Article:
“Prime Minister Harper has dropped any pretence that he cares about Canada’s natural environment, reducing the federal government’s oversight role to miniscule proportions,” said May, who represents British Columbia’s Saanich-Gulf Islands in Parliament.”
Click through. Stunning photographs of recent wildfires in the southwest.
The sky turns a brilliant orange as smoke from the High Park Fire fills the sky near Laporte, Colorado, on June 10, 2012.
See more. [Image: Reuters]
BREAKING: The raging High Park fire has jumped the Poudre River at Stevens Gulch and is racing up a drainage toward the Glacier View Meadows neighborhood.
At 5:15 p.m., Larimer County issued an immediate evacuation order for the Glacier View Meadows neighborhood.
The High Park fire has now burned more than 52,000 acres northwest of Fort Collins, fire managers said. (Photo by Karl Gehring, The Denver Post)
Wildfire season is well underway. Based on the number of acres burned in 2012 to date, this year is running below the 10-year average (1,012,419 acres compared to 1,546,333 acres). What’s notable though is that although there have been fewer fires (24,062 this year-to-date versus 33,755 for the 10-year average), a few are giant beasts.
This fire may have been caused by a state controlled burn.
Lower North Fork Fire in Jefferson County, Colorado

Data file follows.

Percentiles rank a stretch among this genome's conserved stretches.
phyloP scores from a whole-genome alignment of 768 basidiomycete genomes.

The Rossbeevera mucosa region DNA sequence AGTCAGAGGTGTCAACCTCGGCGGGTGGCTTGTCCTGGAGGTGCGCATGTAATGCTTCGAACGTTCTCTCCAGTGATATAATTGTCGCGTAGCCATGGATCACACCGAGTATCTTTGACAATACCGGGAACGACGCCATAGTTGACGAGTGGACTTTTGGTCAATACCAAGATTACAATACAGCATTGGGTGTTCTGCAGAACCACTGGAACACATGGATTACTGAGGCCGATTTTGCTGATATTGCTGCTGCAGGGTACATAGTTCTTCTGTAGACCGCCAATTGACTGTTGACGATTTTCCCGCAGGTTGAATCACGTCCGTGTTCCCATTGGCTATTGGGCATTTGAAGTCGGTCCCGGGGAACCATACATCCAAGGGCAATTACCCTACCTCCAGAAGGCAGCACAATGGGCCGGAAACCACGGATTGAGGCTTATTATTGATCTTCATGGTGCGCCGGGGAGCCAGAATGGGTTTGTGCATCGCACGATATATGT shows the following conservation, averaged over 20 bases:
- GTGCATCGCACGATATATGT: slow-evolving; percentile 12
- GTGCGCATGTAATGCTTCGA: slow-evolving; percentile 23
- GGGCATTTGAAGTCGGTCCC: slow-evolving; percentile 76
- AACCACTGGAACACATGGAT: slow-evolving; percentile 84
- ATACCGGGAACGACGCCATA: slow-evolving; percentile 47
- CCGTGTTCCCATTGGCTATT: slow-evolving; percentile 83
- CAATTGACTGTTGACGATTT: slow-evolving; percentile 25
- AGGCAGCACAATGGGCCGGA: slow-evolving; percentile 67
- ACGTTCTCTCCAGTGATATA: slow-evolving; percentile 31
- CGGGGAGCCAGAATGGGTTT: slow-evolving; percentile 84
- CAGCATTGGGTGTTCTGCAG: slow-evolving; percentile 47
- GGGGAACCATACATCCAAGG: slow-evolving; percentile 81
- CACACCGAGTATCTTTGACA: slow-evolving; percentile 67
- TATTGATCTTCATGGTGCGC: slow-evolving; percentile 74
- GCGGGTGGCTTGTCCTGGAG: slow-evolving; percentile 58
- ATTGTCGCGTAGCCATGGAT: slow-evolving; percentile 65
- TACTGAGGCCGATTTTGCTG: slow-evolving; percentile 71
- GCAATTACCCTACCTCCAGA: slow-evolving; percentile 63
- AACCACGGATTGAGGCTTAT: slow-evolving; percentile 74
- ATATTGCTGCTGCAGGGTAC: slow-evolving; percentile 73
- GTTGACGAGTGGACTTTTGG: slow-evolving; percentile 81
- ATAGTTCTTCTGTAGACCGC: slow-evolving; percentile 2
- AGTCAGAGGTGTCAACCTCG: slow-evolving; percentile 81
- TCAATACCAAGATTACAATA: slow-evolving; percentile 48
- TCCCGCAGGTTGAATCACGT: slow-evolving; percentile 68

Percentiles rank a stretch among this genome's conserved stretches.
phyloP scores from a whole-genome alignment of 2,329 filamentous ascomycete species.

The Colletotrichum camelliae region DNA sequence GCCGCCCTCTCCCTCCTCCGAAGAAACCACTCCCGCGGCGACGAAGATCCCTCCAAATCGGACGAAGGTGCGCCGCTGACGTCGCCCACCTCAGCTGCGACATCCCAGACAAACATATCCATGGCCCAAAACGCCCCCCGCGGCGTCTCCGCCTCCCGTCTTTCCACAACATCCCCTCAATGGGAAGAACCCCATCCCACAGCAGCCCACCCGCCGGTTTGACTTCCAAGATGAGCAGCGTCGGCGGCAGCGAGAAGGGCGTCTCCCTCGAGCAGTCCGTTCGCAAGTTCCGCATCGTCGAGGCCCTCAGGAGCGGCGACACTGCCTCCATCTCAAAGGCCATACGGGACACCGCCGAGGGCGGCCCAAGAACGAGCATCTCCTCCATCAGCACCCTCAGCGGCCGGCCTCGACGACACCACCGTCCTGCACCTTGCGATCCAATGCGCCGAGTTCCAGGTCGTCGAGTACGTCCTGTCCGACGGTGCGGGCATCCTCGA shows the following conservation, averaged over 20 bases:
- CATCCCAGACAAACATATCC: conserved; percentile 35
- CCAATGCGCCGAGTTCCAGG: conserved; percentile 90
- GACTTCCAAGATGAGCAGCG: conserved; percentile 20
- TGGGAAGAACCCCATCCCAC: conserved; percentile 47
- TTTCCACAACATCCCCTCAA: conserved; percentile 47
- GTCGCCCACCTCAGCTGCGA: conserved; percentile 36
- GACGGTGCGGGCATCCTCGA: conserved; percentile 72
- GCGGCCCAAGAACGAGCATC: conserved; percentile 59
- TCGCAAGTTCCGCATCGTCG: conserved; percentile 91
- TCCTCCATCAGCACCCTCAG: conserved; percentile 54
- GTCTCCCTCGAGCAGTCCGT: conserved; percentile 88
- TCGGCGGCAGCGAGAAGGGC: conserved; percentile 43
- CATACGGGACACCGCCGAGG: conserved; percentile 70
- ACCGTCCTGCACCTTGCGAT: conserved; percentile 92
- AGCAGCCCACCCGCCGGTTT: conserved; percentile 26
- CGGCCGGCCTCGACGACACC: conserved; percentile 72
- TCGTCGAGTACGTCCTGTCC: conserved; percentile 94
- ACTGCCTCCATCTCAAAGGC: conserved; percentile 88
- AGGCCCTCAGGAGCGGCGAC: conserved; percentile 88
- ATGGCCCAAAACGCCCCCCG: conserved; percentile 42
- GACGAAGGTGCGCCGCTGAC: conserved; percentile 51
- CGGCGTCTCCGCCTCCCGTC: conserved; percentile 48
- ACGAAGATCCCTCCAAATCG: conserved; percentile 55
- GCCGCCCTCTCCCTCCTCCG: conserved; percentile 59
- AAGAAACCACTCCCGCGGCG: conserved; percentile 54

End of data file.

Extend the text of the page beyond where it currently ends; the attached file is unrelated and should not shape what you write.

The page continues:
— More than 400 firefighters from several states were focusing on building containment lines around the wildfire, which broke out Monday. Until now, the fire’s erratic pattern has forced firefighters to focus on protecting homes, not stopping the burn.
- Crews have been able to achieve 15% containment on the fire. The current affected area has been updated to 4140 acres.
- Air crews dropped more than 4100 gallons of retardant on the fire on Wednesday.
- The number of damaged structures remains at 27. The owners of all but one structure have been notified.
- A search team using dogs continues to look for a woman missing in the fire zone. Her home was among those destroyed or damaged.
- Colorado Gov. John Hickenlooper has suspended the use of state prescribed burns like the one that may have caused the fire.